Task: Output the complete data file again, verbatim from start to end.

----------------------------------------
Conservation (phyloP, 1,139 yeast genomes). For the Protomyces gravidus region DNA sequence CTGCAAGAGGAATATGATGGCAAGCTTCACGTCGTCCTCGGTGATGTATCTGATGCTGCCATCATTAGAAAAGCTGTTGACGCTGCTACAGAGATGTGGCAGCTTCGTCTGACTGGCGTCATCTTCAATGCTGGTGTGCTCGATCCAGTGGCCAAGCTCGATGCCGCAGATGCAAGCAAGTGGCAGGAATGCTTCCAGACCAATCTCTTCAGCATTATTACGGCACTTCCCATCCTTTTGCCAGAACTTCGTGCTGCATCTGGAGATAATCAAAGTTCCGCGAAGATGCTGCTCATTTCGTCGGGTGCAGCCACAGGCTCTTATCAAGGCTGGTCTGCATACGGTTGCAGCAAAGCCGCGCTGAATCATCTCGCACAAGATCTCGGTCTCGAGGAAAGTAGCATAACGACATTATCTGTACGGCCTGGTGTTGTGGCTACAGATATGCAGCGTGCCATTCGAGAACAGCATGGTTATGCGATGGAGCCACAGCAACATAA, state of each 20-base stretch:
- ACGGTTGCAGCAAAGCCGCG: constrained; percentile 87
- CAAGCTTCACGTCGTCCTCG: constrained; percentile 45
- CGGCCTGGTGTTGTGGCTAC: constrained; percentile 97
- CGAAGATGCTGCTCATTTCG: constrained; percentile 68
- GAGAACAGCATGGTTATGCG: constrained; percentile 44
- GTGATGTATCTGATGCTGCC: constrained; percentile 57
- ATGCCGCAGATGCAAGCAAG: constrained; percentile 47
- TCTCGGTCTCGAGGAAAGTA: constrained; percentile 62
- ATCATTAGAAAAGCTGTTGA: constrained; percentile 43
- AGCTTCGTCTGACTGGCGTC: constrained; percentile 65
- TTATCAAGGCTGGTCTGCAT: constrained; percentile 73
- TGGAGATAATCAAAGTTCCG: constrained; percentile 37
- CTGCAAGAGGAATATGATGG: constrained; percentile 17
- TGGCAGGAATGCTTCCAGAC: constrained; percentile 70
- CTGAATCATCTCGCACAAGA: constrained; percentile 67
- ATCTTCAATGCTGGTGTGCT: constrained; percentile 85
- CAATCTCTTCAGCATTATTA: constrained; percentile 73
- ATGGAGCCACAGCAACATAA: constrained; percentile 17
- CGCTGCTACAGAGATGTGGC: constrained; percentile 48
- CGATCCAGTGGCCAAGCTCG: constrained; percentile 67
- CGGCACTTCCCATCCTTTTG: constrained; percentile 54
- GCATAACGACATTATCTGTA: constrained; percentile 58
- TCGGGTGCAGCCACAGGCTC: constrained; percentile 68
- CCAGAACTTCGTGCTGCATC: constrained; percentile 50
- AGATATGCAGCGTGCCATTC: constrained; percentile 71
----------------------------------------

Conservation (phyloP, 1,139 yeast genomes). For the Protomyces gravidus region DNA sequence CTGCAAGAGGAATATGATGGCAAGCTTCACGTCGTCCTCGGTGATGTATCTGATGCTGCCATCATTAGAAAAGCTGTTGACGCTGCTACAGAGATGTGGCAGCTTCGTCTGACTGGCGTCATCTTCAATGCTGGTGTGCTCGATCCAGTGGCCAAGCTCGATGCCGCAGATGCAAGCAAGTGGCAGGAATGCTTCCAGACCAATCTCTTCAGCATTATTACGGCACTTCCCATCCTTTTGCCAGAACTTCGTGCTGCATCTGGAGATAATCAAAGTTCCGCGAAGATGCTGCTCATTTCGTCGGGTGCAGCCACAGGCTCTTATCAAGGCTGGTCTGCATACGGTTGCAGCAAAGCCGCGCTGAATCATCTCGCACAAGATCTCGGTCTCGAGGAAAGTAGCATAACGACATTATCTGTACGGCCTGGTGTTGTGGCTACAGATATGCAGCGTGCCATTCGAGAACAGCATGGTTATGCGATGGAGCCACAGCAACATAA, state of each 20-base stretch:
- ACGGTTGCAGCAAAGCCGCG: constrained; percentile 87
- CAAGCTTCACGTCGTCCTCG: constrained; percentile 45
- CGGCCTGGTGTTGTGGCTAC: constrained; percentile 97
- CGAAGATGCTGCTCATTTCG: constrained; percentile 68
- GAGAACAGCATGGTTATGCG: constrained; percentile 44
- GTGATGTATCTGATGCTGCC: constrained; percentile 57
- ATGCCGCAGATGCAAGCAAG: constrained; percentile 47
- TCTCGGTCTCGAGGAAAGTA: constrained; percentile 62
- ATCATTAGAAAAGCTGTTGA: constrained; percentile 43
- AGCTTCGTCTGACTGGCGTC: constrained; percentile 65
- TTATCAAGGCTGGTCTGCAT: constrained; percentile 73
- TGGAGATAATCAAAGTTCCG: constrained; percentile 37
- CTGCAAGAGGAATATGATGG: constrained; percentile 17
- TGGCAGGAATGCTTCCAGAC: constrained; percentile 70
- CTGAATCATCTCGCACAAGA: constrained; percentile 67
- ATCTTCAATGCTGGTGTGCT: constrained; percentile 85
- CAATCTCTTCAGCATTATTA: constrained; percentile 73
- ATGGAGCCACAGCAACATAA: constrained; percentile 17
- CGCTGCTACAGAGATGTGGC: constrained; percentile 48
- CGATCCAGTGGCCAAGCTCG: constrained; percentile 67
- CGGCACTTCCCATCCTTTTG: constrained; percentile 54
- GCATAACGACATTATCTGTA: constrained; percentile 58
- TCGGGTGCAGCCACAGGCTC: constrained; percentile 68
- CCAGAACTTCGTGCTGCATC: constrained; percentile 50
- AGATATGCAGCGTGCCATTC: constrained; percentile 71